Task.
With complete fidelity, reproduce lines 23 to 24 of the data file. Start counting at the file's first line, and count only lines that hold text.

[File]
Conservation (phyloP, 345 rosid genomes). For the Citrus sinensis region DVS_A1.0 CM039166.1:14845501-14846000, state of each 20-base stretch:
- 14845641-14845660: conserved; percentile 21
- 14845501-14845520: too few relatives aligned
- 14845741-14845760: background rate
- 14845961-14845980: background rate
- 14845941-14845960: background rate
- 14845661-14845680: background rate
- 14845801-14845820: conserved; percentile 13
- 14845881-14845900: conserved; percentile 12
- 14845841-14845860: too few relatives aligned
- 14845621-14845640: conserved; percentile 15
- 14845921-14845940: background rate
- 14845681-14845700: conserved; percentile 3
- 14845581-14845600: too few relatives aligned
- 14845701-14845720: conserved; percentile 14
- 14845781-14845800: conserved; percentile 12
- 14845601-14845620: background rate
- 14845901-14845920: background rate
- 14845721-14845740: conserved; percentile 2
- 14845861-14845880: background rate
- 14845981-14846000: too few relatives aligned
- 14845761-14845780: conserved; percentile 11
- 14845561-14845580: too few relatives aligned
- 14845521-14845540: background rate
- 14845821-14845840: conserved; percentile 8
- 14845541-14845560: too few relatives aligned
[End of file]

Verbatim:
- 14845561-14845580: too few relatives aligned
- 14845521-14845540: background rate